Problems With Kalanchoe

Celebrated for their long-lasting flowers and beautiful foliage, kalanchoe plants are perennial evergreens. They typically grow about 2 feet tall and wide with scalloped leaves. Kalanchoe flowers sprout large, upright clusters of small flowers that range in color from shades of orange and red to smooth, creamy sherbet and pink colors. Kalanchoe is the perfect plant for container gardening, but it is prone to certain problems.

Temperature Sensitivity

Kalanchoe plants show tremendous sensitivity to cold temperatures. Too-low temperatures can cause the blooms and leaves to become soft and damaged; too-high temperatures can cause wilting. Kalanchoes grow best when temperatures remain in the 60 degrees F to 85 degrees F range; a few, short hours of temperatures in the 40 degrees F range can mean a quick death for this plant. The best approach is to plant it in a pot or other container. This way, you can move the plant inside when cold temperatures arrive. Repot the plant each year with fresh soil in the late spring or early summer.

Ethylene Sensitivity

Kalanchoe plants are super-sensitive to ethylene gas. Sources of ethylene gas include cigarette smoke, automobile exhaust, and fruit. This gas can be detrimental to the health of your kalanchoe. It causes the blooms to fade and dry out or fail to open altogether. Ethylene gas can also cause the foliage to turn yellow and begin to drop. Protect the health of your kalanchoe by keeping it safe from ethylene exposure.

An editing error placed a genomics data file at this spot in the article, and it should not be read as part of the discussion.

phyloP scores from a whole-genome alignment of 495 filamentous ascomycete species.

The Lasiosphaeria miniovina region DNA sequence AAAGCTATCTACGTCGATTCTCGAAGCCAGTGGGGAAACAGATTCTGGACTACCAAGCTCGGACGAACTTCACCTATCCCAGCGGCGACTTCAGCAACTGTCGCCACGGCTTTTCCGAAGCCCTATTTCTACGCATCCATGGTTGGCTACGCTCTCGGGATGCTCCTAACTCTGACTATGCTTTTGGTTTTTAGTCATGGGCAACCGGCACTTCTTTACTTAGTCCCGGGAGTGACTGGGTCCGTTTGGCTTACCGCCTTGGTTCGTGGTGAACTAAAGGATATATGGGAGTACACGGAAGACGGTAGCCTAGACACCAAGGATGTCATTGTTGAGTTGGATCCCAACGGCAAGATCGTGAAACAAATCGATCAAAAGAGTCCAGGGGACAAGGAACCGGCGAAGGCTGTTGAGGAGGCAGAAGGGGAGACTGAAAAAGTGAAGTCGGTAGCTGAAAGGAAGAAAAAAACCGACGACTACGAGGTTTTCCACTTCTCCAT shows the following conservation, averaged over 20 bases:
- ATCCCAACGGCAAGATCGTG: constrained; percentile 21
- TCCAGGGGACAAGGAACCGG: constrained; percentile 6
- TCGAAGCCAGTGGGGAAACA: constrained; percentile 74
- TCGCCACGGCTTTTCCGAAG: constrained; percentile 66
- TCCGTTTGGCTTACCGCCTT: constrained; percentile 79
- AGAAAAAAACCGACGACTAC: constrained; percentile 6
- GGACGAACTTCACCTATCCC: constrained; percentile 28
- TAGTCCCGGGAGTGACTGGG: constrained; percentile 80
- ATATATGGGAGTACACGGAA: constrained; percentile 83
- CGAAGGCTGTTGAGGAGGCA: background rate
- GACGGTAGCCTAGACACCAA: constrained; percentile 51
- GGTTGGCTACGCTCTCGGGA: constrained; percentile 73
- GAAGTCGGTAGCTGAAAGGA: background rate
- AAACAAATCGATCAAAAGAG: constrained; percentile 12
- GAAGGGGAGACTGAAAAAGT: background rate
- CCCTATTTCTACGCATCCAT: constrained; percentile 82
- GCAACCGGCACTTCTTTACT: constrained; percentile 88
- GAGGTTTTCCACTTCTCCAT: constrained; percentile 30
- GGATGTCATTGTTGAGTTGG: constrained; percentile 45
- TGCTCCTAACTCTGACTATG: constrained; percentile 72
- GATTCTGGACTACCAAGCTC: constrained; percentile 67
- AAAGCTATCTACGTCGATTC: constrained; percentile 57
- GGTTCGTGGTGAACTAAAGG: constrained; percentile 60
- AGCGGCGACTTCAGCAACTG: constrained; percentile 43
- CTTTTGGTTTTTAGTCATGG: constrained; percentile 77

Insufficient Light

Kalanchoe is a light-loving plant. Inadequate light can cause the leaves to look drab. Place your kalanchoe in an area of bright, indirect sunlight. Avoid leaving the plant in direct summer sunlight for extended periods of time, as this can cause the leaves to burn. Allowing kalanchoe to receive direct sunlight from fall to early spring will not harm it.

Overwatering

Kalanchoe requires plenty of water, but overwatering can be injurious to the plant. Water kalanchoe when the soil feels dry, just until it feels moist to the touch, and avoid wetting the leaves with the water as this can cause bacterial and fungal problems. Keep a close eye on the condition of the soil moisture to prevent it from becoming very dry. A dried-out kalanchoe will take time to look nice again.

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About this Author

Kelli Bingham is a freelance writer with nearly a decade of experience in the field. Her works have been published in publications including eHow. She is currently pursuing a degree in business.